Yesterday, the California Citizens Redistricting Commission (CCRC) published its first maps for public comment on the redistricting process.   Below, you see the map published for what may become the “new” AD49 inb CA.  Alas, the redistricting process is rapidly losing the transparency that many hoped would govern the  commission characterized as a citizen’s redistricting commission.

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The CCRC got off to a good start with many public hearings across the state, held by a commission composed of non-aligned citizens as oppopsed to legislators and their aides.

Now that the first round of proposed maps have been published, transparency has hit a brick wall.

Few to none of the many, many stakeholders involved, from political parties, to civic organizations, to industrial and lobbying groups, are able to evaluate the new maps in detail due to technology choices that the CCRC has made.  While most causual observers will find the .PDF maps the CCRC has published adequate to satisfy transient curiousity, many who need to take a closer look will not find them satisfactory at all.

It’s as if the CCRC had chosen to publish the proposed maps on the Kindle, but not on paper, requiring an expensive device to view the full work of the commission.  It’s the difference between knowing a proposed budget total, and being able to see the line items in the budget.

In order to get a detailed look at proposed new district boundaries, and compare the new boundaries with existing boundaries and civic/county boundaries, the curious stakeholder must either invest in expensive mapping software, or by appointment, book time on a university computer.  Neither should be a requirement to get a close look at the proposed maps.  Many civic groups do not have the budget to purchase the required software, and it’s entirely predictable that requests for time on university computers to examine the proposed maps will rapidly outstrip appointments that the universities and other agencies can supply.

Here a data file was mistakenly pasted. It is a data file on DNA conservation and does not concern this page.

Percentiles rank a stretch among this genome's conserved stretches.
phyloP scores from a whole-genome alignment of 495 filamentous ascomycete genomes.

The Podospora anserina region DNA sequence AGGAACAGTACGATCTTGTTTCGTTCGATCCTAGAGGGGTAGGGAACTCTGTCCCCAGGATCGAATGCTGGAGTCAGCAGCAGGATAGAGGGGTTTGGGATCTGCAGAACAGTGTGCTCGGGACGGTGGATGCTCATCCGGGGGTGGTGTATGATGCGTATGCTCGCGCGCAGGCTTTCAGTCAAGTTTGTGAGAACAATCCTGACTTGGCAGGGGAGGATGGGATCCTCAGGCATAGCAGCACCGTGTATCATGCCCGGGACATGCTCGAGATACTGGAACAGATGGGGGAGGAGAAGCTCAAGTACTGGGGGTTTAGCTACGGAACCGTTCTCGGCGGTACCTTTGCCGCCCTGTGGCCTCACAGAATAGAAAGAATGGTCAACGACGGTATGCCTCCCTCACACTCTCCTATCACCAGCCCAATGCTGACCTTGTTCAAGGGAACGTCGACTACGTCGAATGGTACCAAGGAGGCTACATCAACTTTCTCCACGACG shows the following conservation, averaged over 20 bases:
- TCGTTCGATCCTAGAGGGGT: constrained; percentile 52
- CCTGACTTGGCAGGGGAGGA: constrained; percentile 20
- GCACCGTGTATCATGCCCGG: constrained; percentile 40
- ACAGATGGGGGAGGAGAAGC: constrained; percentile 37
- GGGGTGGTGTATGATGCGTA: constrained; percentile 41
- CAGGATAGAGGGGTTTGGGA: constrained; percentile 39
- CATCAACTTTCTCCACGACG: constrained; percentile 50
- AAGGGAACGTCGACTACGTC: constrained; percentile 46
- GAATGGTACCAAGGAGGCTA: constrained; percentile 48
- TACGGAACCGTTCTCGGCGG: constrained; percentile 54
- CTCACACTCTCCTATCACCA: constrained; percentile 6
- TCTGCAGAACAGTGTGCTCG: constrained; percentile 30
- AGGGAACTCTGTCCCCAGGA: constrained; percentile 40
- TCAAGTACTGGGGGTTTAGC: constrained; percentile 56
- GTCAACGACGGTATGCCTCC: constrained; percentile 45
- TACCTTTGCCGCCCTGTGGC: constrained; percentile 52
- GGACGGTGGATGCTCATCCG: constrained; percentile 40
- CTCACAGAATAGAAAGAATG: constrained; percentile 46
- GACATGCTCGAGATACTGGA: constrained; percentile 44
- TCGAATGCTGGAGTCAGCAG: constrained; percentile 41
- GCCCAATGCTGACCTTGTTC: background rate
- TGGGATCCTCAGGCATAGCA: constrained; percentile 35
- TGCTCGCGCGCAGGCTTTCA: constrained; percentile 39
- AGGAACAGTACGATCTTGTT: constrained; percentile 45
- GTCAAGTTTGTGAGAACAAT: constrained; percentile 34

The conversation gets arcane from this point, but the problem lies in the proprietary format that the CCRC chose to publish its detailed mapping data.  That data can only be read by expensive mapping programs such as Maptitude or ArcGIS (with expensive add-ons required).

In order to keep the redistricting process fully transparent and give ordinary citizens full access to the boundary decisions they are making in our names, the CCRC should publish links to freeware programs that can be used to load and observe the mapping changes that they propose and/or they should provide their data in a format (.KML files) that can be loaded into the first mapping solution most consumers think of: Google Maps or Google Earth.

 

Ron Robinson
Ron Robinson (Alhambra, CA) is founder of PROCINCT.net, a national internet platform that broke the party Voter Vault/PDI monopoly and delivered precinct walk lists in the 2010 election for over 16 million voters in wards in 20 US states. PROCINCT.net added Precinct Committeeman (PC) Strategy support in Dec of 2010 and is rapidly emerging as a premier online Precinct Strategy resource having worked directly with party and election officials in states to remove local obstacles to becoming a Precinct Committeeman.

He is GOP Chair for the AD49 GOP Central Committee, a member of the Los Angeles County GOP Central Committee and a member of the LA GOP Technology Committee.

Robinson worked as New Media Director for the John Colbert campaign for US Congress.

He is an expert in social media and internet security and an outspoken advocate of precinct committee work, GOTV work, and transparency in party governance.